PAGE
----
Summer 2016: Prose
Fiction by Elizabeth Scott
Jeremy clicked himself into the seatbelt and said, “She’s totally on my side.”
I didn’t even know where to start with that because a) When was the last time he had any experience with a therapist and no, that meeting with the stupid tennis coach is not the same thing; and b) No, she is not.
“It’s not a competition, “ I said.
On the way home I was thinking that was dumb, making the appointment the day before we had to leave for Thanksgiving with my family. But like I told the therapist, I was hoping she could help us (him) because I know how stressful it is for us (him), my family that is, and maybe we (he) needed to figure out some strategies, gain some tools, etc., etc.
As soon as we got home he kicked his shoes off just inside the front door and turned on the TV. "Storage Wars."
“Are you packed?” I said.
“Why did you have to make the flight so fucking early?” he said.
“So you’re mad,” I said.
“Brilliant,” he said.
My father doesn’t really get Jeremy. For one thing, it’s the sideburns. He doesn’t get the concept of ironic facial hair, or really ironic anything. My brother, Tim, came home from his freshman year in college with dreads. My mother was still alive then and I could hear my parents fighting behind their closed bedroom door all night. But that’s Tim. Tim always threw them into stroke-level tizzies. He insisted on going to a college with no grades—it was that college or nothing. My father was convinced he would come back as a Sandinista or a Moonie and they even had a preemptive meeting with Father Lucca, probably to plan a deprogramming. Turns out he wasn’t a Sandinista but he did decide to major in Gender Studies. You can imagine.
I actually don’t love Jeremy’s sideburns either, but I’ve never said anything because most of our friends are like that. Maybe not hair-wise but, for one thing, the way they dress. They all know multiple ways to tie scarves and they wear John Deere hats and tee shirts that say things like "Manifest Destiny." All the boy-girl couples look like lesbian couples and their tattoos are trees, or the infinity sign or something that references Murakami. I can barely pull off a flannel shirt. When I met Jeremy, my usual outfit was boot-cut jeans and a turtleneck sweater, hair in a ponytail, scrunchie and all. He was so much cooler than I was and I thought, how great, we’ll round each other out, teach each other things, we’ll be these amazing people that are, like, everything all at once.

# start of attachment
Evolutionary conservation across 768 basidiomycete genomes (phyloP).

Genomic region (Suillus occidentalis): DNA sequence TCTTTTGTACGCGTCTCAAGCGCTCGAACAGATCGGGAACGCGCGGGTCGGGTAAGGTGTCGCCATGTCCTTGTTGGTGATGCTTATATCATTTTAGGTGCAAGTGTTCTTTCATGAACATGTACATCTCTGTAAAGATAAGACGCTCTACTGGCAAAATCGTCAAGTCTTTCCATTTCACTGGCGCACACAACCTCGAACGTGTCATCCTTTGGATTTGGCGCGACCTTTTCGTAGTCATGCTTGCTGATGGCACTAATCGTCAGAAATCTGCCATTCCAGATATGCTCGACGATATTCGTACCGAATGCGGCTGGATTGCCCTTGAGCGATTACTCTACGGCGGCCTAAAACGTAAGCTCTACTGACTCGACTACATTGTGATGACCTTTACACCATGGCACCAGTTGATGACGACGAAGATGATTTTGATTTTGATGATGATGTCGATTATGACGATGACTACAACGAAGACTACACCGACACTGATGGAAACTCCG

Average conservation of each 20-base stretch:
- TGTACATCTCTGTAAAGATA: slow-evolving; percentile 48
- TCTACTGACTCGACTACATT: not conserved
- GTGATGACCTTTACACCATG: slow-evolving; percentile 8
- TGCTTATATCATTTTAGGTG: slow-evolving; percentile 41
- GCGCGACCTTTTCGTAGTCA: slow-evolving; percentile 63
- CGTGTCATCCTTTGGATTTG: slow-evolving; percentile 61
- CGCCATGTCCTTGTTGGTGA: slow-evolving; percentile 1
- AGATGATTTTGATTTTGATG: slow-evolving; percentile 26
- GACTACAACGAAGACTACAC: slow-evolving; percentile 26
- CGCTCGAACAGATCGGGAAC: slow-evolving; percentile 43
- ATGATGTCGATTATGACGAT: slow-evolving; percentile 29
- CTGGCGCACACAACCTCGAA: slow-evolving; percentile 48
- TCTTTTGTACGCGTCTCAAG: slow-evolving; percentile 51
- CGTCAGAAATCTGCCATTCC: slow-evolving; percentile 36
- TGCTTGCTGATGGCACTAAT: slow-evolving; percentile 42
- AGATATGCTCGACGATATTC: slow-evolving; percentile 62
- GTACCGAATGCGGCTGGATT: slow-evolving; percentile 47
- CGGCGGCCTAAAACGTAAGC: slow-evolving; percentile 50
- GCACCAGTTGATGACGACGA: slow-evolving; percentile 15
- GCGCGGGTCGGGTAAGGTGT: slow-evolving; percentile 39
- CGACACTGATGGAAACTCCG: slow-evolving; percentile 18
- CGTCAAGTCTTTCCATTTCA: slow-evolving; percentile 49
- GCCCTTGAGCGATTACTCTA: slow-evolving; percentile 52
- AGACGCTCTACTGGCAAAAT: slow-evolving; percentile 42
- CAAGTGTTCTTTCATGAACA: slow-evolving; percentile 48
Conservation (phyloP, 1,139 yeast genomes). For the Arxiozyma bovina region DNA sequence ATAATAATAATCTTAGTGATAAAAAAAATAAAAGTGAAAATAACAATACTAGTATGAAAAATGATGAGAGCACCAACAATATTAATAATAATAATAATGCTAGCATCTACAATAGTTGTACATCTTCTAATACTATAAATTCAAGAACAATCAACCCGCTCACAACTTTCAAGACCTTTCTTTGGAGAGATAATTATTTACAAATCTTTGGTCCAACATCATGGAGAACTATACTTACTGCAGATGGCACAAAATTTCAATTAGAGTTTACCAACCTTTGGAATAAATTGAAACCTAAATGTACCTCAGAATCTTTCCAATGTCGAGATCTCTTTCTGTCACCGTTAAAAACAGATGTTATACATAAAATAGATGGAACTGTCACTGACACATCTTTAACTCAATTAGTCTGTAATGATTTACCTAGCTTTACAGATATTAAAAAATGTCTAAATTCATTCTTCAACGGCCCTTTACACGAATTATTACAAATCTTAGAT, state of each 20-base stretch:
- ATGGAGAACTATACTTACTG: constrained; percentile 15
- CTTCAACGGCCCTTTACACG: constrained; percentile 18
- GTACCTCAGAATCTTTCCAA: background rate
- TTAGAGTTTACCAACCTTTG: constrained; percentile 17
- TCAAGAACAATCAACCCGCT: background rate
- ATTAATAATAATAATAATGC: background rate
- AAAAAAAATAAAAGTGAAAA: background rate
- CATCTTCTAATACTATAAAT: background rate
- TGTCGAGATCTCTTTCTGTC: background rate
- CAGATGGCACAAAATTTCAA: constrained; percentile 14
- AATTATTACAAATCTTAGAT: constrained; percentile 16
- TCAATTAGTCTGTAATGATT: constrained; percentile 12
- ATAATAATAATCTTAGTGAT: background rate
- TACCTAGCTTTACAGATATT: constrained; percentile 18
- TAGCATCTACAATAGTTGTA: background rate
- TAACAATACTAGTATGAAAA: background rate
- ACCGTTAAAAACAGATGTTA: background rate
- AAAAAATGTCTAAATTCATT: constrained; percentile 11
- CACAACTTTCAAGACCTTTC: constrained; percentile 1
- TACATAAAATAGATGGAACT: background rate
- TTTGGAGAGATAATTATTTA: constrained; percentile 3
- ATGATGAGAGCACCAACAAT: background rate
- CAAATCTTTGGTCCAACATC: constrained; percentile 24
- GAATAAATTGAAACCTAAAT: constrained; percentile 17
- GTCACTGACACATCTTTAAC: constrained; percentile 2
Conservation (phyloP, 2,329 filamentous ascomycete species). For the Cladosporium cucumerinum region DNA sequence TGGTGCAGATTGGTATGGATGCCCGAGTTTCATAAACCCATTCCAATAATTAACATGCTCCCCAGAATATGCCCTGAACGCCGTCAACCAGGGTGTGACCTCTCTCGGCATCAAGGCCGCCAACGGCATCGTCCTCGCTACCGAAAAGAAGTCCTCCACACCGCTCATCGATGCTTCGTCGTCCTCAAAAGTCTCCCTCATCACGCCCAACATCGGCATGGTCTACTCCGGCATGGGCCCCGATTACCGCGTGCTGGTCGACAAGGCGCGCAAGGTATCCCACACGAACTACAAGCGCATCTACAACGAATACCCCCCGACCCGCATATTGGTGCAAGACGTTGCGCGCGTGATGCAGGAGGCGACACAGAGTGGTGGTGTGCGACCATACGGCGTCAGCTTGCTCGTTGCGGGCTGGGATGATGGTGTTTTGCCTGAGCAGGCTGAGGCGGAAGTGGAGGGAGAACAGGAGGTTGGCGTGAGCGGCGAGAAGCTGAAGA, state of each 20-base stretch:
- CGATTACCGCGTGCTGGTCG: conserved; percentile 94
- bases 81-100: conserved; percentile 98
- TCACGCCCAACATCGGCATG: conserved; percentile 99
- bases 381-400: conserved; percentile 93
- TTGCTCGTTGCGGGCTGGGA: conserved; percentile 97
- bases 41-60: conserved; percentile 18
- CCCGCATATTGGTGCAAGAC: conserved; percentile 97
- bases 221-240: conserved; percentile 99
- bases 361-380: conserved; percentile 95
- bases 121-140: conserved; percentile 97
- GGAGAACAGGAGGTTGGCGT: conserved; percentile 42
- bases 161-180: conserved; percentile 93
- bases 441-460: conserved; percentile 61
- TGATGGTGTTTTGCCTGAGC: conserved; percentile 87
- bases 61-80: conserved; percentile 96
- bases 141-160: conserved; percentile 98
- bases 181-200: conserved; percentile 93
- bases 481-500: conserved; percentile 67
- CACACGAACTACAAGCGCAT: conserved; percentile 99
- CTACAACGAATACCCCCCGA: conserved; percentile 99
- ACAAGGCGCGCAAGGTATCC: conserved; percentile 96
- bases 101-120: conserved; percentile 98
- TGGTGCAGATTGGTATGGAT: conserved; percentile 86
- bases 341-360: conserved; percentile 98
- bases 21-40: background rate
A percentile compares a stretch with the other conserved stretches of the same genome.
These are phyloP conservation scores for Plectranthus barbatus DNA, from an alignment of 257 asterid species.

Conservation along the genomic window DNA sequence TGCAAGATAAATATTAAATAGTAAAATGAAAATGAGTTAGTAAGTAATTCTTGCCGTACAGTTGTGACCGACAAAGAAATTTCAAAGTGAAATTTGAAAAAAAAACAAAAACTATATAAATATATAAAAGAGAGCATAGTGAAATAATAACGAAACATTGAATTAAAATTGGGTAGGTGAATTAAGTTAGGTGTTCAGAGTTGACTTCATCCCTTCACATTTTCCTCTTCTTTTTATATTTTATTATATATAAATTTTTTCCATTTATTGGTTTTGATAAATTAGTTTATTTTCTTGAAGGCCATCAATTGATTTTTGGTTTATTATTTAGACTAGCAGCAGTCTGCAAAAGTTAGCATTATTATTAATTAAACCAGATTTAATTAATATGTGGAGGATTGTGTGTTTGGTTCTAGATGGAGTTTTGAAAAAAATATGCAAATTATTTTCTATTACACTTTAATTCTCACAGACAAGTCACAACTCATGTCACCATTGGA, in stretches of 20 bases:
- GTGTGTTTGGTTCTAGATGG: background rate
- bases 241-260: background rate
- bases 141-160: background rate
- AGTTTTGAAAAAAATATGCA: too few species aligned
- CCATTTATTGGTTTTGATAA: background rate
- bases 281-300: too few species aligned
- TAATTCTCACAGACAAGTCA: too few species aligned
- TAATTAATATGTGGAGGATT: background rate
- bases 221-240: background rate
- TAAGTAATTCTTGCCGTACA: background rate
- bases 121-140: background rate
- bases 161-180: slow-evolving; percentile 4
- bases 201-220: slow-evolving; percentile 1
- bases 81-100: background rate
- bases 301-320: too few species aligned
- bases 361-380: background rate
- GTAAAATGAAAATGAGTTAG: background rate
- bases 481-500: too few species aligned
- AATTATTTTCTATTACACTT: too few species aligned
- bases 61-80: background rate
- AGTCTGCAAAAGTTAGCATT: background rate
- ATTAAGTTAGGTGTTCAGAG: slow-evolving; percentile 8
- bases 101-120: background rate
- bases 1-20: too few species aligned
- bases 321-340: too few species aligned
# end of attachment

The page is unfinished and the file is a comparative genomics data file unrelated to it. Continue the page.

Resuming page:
That’s what I told the therapist, that our main issue was that Jeremy didn’t think I was cool enough, wished I were a different person, more like him and all his pork-pie hat friends. He just needed to see my side of it, that things like ultimate Frisbee and skateboarding are not cool they are just downright stupid, every grown-up will tell you that. The thing he wasn’t getting was how we compliment each other, what I bring to the table, at which point he threw out his arms in exasperation, looked straight at the therapist and said, “See what I mean?” Okay, maybe that was the hint of a nod she made but she absolutely was not on his side.
* * *
My father still lives in the same two-bedroom, one-bathroom ranch I grew up in, where he moved with my mother way back when they were first married, where Tim and I shared a bedroom until he was ten and moved into the basement, which wasn’t even finished. Neither of us has lived there since we left for college and when was the last time we were all together? It wasn’t Christmas, or Thanksgiving last year. Dad’s bypass? It must have been mom’s funeral. Tim lives in Berkeley, which might as well be the moon for as often as he comes home. And also the moon in all the other ways too. I do a little better but since Jeremy and I have been together, most of the time I come alone. Now I have to kind of earn it, his coming along. Not exactly guilting him into it. Just having an airtight case no one could argue with, like my mom’s funeral, which of course.